Hütter and Schneider would later talk as if the classic Kraftwerk sound had arrived in one glorious emanation, like some deft sonic refit of Thomas Pynchon’s Gravity’s Rainbow: a perfectly realised vision of eros and thanatos, tech and pastorale, drift and grid. But in fact this ‘new, genuinely autonomous … music’ had to be ‘constructed from scratch’. So, at the same time, did Kraftwerk’s own Kling Klang studio, which they stuffed with vocoders, drum pads and newly available synthesisers like the Minimoog and the suitcase-sized EMS Synthi AKS. On their first three albums (released between 1970 and 1973, and never officially reissued), Kraftwerk were a far more outré, scattershot proposition. There was very portentous organ. There were loooong ‘space jams’. There were extended flute solos. It would be easy to mock such apprentice finger-daubs in light of the duo’s later control-freak tendencies, but Kraftwerk weren’t the only ones exploring tentative bricolage of this sort. Also to be found in that time and place were Can, Cluster, Faust, Neu! and Popol Vuh, some of whom otherwise had such dissimilar outlooks it boggles the mind: you’d be hard-pressed to find any common ground between, say, Faust’s sweaty balls-out commune and Kraftwerk’s spartan, schmutz-free lab. Why was 1970s Germany the seedbed for all this prophetic play, taking in gentle ambient soundscapes, electronic beats, experimental film soundtracks, and the studio used as an instrument in itself? For one unlikely moment, it was as if all the bad neoteric technology of Germany’s war effort had been repurposed to create a vast Apollonian glade.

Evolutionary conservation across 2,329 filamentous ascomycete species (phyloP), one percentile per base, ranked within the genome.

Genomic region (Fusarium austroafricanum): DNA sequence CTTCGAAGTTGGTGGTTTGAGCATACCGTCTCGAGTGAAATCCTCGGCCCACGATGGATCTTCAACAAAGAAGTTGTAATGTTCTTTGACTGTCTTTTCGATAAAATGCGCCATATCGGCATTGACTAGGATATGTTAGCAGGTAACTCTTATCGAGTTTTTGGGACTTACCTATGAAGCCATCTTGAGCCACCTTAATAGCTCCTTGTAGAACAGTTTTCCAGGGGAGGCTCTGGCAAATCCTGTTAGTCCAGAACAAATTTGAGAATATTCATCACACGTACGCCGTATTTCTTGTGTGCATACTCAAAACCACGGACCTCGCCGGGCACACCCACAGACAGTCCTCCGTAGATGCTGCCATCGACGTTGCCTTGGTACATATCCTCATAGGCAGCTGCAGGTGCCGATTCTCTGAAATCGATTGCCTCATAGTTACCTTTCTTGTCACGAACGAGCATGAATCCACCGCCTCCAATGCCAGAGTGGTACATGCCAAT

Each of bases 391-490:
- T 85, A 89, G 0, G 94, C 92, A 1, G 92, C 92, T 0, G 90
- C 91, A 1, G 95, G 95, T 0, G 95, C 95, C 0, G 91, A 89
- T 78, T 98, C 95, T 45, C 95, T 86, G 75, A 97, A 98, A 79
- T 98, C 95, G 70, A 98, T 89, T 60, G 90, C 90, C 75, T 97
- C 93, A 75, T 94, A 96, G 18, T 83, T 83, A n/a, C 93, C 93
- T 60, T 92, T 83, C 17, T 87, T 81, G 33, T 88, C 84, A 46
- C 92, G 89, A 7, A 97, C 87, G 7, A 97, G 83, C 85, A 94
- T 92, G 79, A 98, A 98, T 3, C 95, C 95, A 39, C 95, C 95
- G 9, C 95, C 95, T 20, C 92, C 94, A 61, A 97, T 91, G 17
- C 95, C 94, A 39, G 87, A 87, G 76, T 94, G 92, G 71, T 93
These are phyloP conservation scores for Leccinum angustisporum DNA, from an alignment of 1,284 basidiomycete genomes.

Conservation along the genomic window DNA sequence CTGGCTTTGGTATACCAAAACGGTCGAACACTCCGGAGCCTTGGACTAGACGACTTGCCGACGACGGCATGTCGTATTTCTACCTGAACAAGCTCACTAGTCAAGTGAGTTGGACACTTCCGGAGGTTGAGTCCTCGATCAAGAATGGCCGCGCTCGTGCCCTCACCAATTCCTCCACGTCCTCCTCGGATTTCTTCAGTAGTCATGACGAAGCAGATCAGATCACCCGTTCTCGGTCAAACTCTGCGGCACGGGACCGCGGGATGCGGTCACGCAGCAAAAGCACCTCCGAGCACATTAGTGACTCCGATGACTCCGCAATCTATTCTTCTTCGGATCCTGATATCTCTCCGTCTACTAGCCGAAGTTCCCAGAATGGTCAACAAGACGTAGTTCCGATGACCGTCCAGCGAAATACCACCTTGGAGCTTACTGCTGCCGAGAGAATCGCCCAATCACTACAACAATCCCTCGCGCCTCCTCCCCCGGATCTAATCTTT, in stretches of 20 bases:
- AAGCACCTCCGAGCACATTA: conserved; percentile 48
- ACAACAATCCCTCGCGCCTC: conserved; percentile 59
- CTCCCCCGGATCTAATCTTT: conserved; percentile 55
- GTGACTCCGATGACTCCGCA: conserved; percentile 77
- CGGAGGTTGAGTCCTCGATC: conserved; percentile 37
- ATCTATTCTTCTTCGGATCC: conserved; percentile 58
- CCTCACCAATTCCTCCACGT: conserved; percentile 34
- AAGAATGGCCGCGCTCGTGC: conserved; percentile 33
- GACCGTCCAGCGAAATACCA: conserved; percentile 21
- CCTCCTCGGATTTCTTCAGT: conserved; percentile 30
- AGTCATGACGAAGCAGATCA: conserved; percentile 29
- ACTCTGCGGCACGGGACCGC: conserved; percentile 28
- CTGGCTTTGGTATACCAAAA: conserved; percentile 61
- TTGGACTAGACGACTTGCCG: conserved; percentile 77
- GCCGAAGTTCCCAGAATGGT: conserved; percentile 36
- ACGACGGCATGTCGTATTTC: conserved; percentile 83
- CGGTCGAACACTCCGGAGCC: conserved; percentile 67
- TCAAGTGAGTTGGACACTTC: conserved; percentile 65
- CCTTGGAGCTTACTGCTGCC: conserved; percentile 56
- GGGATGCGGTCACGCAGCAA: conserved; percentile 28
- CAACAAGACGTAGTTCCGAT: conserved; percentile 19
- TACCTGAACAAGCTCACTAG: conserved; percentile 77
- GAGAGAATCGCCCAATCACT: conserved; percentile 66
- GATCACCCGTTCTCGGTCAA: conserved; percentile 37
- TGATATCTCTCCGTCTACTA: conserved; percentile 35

and influences on techno,
‘Could, for example, techno have emerged from inner-city areas of Detroit without them?’ The link can’t be denied, but it’s something else to claim techno wouldn’t have happened if it weren’t for Kraftwerk. Techno (or something similar) would have emerged from Detroit (or somewhere similar) at some point, no matter what. To claim that Kraftwerk alone triggered this revolution is pushing it a bit, and perhaps even risks cultural imperialism. (In a moment of idle reverie the five early adopters of synth/beat-box tech I personally called to mind weren’t so pale: Timmy Thomas, Shuggie Otis, Sly Stone, Stevie Wonder, Lee Perry.)
he also correctly rates Donna Summer
And I haven’t even mentioned that other great pre-techno German dance classic, ‘I Feel Love’ by Donna Summer (and Giorgio Moroder and Pete Bellotte and Robby Wedel and a Moog Modular 3P synthesiser), which still takes my breath away in ways I can’t honestly say Kraftwerk ever have.
Penman doesnt seem to actually like Kraftwerk though despite being blasé about he saw them live in the 80's. He cites the 2003 bloggers crew and Tomorrow's world and basically suggests the band are straggling modernists
 

luka

Well-known member
Staff member
I read that article and felt sad. He sounds like an old man. Totally clueless. Terrible bit of writing. Aimless lost old man feeding stray cats. Nothing to offer the world any more.
 

craner

Beast of Burden
I haven't read it, but now I know that it annoyed Owen Hatherley and Luke thinks it's terrible, I'm going to have to.
 
Top